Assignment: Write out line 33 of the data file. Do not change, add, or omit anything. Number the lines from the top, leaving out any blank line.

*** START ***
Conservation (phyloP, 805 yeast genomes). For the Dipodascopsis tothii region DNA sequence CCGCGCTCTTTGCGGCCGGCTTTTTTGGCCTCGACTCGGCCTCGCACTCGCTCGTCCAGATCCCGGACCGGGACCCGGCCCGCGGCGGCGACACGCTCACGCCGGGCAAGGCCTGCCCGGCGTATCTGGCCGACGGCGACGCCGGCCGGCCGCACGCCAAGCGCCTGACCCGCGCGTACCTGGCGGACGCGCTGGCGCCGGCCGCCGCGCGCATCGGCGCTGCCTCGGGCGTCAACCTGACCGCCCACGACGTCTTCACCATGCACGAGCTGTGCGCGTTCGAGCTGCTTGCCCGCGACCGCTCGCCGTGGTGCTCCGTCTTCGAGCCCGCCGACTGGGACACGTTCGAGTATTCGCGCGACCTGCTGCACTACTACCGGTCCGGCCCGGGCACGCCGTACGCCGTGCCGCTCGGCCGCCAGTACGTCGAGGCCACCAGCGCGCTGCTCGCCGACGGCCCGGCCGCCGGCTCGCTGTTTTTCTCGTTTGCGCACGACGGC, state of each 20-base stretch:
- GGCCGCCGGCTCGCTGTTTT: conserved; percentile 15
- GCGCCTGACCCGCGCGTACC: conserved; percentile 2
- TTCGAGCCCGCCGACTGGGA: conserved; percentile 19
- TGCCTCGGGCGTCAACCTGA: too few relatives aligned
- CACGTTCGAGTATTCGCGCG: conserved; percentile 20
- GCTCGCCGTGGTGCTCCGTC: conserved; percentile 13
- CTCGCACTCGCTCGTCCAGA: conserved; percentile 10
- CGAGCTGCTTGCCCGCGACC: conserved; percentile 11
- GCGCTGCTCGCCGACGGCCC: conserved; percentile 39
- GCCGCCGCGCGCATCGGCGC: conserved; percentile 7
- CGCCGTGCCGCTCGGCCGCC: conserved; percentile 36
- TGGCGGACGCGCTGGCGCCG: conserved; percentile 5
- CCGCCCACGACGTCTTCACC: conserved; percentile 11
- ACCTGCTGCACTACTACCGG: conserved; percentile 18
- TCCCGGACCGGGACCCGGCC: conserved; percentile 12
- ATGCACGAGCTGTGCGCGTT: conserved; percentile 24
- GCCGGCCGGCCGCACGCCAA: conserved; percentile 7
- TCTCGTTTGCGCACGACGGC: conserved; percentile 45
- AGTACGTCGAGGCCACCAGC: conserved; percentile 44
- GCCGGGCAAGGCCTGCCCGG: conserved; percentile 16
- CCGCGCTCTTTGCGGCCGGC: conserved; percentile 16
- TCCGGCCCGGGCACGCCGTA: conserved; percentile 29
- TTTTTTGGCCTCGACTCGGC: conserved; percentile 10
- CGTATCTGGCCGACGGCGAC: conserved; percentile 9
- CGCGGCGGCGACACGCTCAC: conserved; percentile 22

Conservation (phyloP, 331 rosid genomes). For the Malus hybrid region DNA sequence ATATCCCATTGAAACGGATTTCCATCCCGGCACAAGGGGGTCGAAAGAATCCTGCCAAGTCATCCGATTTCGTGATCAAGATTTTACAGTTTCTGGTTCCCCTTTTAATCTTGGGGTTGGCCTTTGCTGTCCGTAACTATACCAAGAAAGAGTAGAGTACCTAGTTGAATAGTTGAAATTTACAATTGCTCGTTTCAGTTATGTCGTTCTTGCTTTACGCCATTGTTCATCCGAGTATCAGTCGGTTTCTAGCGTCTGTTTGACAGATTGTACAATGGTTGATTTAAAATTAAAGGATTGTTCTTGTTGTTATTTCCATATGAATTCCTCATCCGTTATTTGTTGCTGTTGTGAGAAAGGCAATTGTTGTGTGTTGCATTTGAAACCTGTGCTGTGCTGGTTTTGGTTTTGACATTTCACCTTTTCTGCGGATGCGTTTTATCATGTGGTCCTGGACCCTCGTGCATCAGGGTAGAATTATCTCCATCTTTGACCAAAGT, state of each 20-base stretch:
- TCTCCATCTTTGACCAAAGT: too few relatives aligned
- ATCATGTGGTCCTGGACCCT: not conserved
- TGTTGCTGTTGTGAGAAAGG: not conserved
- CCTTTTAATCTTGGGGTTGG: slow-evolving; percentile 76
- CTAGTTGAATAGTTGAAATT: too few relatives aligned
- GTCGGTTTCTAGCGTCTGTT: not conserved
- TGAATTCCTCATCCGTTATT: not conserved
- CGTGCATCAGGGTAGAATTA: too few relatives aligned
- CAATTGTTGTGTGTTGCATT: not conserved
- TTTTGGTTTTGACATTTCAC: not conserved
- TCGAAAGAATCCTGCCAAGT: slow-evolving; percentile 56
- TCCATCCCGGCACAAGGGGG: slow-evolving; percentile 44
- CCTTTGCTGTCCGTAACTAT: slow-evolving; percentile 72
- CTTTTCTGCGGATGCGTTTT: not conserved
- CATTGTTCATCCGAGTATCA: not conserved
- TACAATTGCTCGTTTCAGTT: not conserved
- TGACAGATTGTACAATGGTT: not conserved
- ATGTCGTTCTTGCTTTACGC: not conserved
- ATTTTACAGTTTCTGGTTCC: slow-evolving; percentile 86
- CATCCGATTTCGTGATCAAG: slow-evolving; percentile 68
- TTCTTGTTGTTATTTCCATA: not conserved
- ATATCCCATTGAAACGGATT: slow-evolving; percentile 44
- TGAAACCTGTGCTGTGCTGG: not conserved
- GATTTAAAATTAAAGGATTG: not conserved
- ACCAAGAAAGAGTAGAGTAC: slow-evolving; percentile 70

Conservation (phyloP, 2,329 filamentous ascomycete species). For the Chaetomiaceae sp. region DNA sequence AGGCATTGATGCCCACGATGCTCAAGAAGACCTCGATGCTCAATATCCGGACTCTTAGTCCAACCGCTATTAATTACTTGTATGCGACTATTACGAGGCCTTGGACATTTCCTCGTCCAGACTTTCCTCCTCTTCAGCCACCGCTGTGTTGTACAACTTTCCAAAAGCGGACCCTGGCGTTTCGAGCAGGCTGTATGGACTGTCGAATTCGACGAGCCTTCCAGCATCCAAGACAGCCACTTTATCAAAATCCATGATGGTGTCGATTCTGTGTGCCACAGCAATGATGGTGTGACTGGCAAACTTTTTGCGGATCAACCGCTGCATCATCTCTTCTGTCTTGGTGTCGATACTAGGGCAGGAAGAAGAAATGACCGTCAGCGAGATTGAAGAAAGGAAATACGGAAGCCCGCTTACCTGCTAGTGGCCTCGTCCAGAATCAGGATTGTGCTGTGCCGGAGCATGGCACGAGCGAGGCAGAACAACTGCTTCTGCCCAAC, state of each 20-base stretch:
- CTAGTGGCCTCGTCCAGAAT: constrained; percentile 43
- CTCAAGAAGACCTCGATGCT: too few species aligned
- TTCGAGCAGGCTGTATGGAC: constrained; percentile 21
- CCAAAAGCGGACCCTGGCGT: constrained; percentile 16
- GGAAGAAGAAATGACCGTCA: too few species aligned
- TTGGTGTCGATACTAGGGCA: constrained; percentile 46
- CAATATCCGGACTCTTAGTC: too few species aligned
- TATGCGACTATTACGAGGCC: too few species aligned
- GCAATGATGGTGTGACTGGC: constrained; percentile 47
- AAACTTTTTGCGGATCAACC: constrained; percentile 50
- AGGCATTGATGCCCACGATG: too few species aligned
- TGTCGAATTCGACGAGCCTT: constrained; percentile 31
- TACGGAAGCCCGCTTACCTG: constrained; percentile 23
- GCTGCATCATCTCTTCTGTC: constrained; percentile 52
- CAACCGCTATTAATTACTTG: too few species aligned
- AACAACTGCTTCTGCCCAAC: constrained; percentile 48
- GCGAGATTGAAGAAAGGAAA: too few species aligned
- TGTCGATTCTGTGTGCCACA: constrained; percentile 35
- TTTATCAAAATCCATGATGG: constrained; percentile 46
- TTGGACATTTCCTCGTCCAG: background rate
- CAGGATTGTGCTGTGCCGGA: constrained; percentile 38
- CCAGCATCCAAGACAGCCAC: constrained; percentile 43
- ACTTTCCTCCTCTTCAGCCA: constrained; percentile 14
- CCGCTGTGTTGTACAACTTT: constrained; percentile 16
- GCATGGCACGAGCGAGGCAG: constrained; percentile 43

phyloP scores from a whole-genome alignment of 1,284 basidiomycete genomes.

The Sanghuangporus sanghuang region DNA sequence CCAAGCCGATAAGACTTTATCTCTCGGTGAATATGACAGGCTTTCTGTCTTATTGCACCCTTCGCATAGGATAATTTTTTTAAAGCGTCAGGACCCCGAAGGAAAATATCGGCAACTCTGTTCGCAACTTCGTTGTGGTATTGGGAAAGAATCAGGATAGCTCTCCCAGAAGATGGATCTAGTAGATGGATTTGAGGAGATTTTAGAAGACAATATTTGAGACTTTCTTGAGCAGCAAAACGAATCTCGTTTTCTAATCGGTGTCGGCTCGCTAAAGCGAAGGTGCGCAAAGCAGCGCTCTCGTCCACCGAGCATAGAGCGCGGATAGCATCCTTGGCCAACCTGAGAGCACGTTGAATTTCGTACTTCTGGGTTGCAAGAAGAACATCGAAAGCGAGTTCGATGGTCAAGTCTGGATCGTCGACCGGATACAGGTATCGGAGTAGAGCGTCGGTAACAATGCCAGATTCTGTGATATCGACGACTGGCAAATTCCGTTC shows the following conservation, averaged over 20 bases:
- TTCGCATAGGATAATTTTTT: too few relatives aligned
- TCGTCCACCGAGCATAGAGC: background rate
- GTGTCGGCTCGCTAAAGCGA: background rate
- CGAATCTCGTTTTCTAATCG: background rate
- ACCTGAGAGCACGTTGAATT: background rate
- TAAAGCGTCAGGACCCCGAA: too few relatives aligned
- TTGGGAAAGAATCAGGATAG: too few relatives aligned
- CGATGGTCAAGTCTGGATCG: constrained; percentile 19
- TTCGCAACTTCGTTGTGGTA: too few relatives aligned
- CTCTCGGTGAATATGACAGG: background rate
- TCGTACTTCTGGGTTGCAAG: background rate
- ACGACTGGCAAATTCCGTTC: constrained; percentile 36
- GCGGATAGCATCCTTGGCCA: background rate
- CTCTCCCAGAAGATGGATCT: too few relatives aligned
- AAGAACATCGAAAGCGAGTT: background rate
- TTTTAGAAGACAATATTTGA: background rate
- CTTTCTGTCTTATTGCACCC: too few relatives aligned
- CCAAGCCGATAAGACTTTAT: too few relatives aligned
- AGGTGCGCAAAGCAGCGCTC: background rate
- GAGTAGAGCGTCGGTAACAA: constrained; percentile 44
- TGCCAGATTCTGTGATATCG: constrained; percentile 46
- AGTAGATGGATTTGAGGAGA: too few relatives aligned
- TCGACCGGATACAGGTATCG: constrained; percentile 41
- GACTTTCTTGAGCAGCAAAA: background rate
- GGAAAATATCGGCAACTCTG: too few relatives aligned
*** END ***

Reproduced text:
- GTCGGTTTCTAGCGTCTGTT: not conserved